The single goal of our short visit to Jordan was to visit the ruins of Petra, the ancient city whose signature structure, the “Treasury”, was made famous by its being shown in the movie, Raiders of the Lost Ark, starring Harrison Ford. Petra was approximately a four-hour drive south of Amman, with the highway taking us through a completely barren desert landscape. Following this same highway north, in the opposite direction, would lead to Damascus, Syria. Directly to our east lay Saudi Arabia. To the west lies Israel. Jordan is located in a volatile neighborhood.
We saw quite a few amazing ruins in Turkey. However, Petra is probably more famous than any of them, and rightfully so. It has been designated as a UNESCO World Heritage Site. One thing that sets Petra apart from the many Greek and Roman ruins around the Middle East is the fact that Petra’s sculptures were built by the Nabatean people starting in the sixth century BC. The Nabateans were a desert tribe that controlled a small area between other desert tribes, better known for having been mentioned in the bible as heathen Philistine idol-worshippers. The Nabateans also worshipped a variety of gods, certainly influenced by the tribal cultures surrounding them.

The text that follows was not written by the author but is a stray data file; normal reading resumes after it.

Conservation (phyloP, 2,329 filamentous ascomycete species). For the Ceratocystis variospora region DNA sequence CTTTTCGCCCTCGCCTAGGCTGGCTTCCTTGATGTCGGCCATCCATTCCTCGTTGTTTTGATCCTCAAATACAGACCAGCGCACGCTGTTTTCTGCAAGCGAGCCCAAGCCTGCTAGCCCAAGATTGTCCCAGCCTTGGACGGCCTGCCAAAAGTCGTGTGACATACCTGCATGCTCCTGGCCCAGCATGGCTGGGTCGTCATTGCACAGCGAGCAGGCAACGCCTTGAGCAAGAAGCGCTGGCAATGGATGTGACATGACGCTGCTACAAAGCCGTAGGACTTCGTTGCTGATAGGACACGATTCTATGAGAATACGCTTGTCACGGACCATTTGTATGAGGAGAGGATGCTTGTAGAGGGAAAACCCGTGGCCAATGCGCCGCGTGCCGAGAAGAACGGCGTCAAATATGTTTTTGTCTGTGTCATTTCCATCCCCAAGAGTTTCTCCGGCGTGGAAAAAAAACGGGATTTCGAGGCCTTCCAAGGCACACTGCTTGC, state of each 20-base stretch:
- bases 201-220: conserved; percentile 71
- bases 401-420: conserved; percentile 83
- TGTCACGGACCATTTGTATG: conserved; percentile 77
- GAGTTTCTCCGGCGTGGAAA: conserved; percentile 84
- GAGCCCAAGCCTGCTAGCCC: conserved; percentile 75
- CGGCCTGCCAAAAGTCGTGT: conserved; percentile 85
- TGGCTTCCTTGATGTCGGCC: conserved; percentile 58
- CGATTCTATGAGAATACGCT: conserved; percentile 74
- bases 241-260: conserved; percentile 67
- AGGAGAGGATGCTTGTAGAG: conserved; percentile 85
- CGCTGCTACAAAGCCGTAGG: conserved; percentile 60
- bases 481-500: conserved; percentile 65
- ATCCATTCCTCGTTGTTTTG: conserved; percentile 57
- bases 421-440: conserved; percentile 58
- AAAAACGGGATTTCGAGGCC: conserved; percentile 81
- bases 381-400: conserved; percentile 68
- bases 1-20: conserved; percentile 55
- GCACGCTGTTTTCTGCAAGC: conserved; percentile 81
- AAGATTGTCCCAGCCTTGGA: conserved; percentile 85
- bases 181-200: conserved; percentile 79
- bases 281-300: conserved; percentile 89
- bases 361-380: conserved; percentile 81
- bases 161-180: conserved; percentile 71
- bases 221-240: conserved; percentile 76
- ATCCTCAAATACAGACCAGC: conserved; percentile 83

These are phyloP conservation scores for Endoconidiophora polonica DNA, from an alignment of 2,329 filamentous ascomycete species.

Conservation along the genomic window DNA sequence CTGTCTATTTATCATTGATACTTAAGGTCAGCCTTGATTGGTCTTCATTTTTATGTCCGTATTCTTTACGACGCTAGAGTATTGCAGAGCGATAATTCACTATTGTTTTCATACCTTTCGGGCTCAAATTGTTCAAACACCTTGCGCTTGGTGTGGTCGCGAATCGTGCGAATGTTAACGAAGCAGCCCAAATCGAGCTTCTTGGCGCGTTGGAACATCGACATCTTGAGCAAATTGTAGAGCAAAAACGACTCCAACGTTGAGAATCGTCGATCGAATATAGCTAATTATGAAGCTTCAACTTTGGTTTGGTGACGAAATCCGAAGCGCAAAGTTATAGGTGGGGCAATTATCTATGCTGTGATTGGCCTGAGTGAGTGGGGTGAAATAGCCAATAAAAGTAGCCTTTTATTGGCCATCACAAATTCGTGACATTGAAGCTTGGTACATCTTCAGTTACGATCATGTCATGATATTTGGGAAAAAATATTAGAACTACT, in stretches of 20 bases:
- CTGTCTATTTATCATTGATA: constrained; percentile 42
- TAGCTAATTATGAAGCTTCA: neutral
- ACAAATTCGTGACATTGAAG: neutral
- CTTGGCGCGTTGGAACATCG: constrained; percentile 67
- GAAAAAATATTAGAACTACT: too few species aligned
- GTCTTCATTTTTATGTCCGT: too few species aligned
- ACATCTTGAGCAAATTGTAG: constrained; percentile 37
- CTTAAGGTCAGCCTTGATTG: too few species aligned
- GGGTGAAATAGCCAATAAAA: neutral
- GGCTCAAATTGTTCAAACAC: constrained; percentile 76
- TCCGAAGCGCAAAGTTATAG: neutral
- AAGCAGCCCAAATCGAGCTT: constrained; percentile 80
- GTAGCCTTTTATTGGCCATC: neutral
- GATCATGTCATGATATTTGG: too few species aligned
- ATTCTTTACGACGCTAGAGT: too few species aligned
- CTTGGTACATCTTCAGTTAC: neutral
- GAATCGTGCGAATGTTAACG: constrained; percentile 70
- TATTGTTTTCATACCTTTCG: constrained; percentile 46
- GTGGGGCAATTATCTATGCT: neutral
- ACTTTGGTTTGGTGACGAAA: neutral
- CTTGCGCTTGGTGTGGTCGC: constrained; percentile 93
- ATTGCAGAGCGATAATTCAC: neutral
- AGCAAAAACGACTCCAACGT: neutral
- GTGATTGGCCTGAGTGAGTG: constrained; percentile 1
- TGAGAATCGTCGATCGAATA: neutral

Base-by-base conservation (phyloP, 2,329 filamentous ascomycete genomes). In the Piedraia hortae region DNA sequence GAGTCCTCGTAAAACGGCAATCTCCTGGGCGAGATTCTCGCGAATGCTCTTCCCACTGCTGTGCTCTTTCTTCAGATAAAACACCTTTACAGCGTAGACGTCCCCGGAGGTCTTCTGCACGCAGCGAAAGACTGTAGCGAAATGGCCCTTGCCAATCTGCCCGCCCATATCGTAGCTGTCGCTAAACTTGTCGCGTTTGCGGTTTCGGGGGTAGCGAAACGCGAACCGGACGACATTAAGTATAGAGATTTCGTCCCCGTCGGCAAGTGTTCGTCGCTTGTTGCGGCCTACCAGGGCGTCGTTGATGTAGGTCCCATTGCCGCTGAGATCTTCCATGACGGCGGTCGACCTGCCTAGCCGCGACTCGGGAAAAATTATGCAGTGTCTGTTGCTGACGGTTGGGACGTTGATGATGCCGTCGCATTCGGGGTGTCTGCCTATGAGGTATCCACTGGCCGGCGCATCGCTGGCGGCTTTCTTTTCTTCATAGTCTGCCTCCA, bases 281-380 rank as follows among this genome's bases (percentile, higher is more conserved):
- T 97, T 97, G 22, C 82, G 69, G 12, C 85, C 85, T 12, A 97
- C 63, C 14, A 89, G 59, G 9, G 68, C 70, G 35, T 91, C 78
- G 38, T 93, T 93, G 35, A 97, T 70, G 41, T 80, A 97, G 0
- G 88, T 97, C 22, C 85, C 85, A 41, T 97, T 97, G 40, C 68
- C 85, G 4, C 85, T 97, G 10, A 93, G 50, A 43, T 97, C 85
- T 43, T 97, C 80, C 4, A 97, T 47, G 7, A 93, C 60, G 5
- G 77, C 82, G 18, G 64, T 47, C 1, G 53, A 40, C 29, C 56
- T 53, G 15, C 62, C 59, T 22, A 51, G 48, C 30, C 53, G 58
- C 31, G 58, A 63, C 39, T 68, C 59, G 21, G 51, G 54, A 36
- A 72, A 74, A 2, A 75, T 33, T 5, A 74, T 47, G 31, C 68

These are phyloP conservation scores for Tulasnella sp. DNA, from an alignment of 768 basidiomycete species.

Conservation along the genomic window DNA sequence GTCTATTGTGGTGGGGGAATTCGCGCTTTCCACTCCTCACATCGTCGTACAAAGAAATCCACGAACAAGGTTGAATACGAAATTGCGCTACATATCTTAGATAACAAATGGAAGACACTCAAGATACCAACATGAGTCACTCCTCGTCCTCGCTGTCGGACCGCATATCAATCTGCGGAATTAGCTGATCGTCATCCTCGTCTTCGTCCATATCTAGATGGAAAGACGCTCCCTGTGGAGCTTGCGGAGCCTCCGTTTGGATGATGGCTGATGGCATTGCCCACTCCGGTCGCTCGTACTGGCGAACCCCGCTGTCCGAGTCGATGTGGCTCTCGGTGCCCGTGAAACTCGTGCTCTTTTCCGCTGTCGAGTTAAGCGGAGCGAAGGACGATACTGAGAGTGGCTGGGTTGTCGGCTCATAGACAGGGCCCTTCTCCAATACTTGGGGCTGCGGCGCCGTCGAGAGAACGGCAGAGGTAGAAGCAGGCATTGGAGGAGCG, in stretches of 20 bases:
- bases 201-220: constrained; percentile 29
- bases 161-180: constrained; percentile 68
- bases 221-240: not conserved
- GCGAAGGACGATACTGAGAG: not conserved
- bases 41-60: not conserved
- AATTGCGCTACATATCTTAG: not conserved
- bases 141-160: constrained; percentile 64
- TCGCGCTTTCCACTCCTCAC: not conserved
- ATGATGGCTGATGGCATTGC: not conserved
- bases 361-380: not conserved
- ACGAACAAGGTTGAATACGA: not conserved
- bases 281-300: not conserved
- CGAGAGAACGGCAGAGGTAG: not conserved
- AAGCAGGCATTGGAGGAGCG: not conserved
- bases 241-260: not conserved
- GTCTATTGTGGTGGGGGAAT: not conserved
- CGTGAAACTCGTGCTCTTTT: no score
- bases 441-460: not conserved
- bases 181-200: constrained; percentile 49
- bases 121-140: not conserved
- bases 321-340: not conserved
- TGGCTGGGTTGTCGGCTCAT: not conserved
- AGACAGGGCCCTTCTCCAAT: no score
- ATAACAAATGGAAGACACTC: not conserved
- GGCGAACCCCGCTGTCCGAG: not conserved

By the second century AD, Petra had been absorbed into the Roman Empire. At this point, construction stopped on the elaborate tombs that can still be viewed. Eventually, the Nabateans culture was assimilated into the dominant Roman culture and lost its unique identity. In 313AD, a large earthquake destroyed Petra’s unique water system. This led to the decline and eventual abandonment of the city. It remained hidden from the world, rendered inaccessible by the lingering tribes that protected it, until it was rediscovered by a European in the early-19th century.
The preceding is a brief summary of Petra’s history, that I learned from my private tour guide as well as consulting Wikipedia. I will attempt to describe the physical features that make Petra so special. The approach into the Petra ruins is through a “slot canyon.” This is a narrow passageway that was carved by water and wind over centuries following a crack in the original mountain range. The Nabateans chose Petra’s location precisely because the narrow canyon approach would be impossible for any invader to successfully breach, since they could be attacked from above during the canyon’s two kilometer winding approach to the Treasury. The Nabateans diverted the river that had originally carved the canyon, digging an amazing tunnel that re-routed the river around the mountains to supply the city with water at its other end miles away from the original streambed.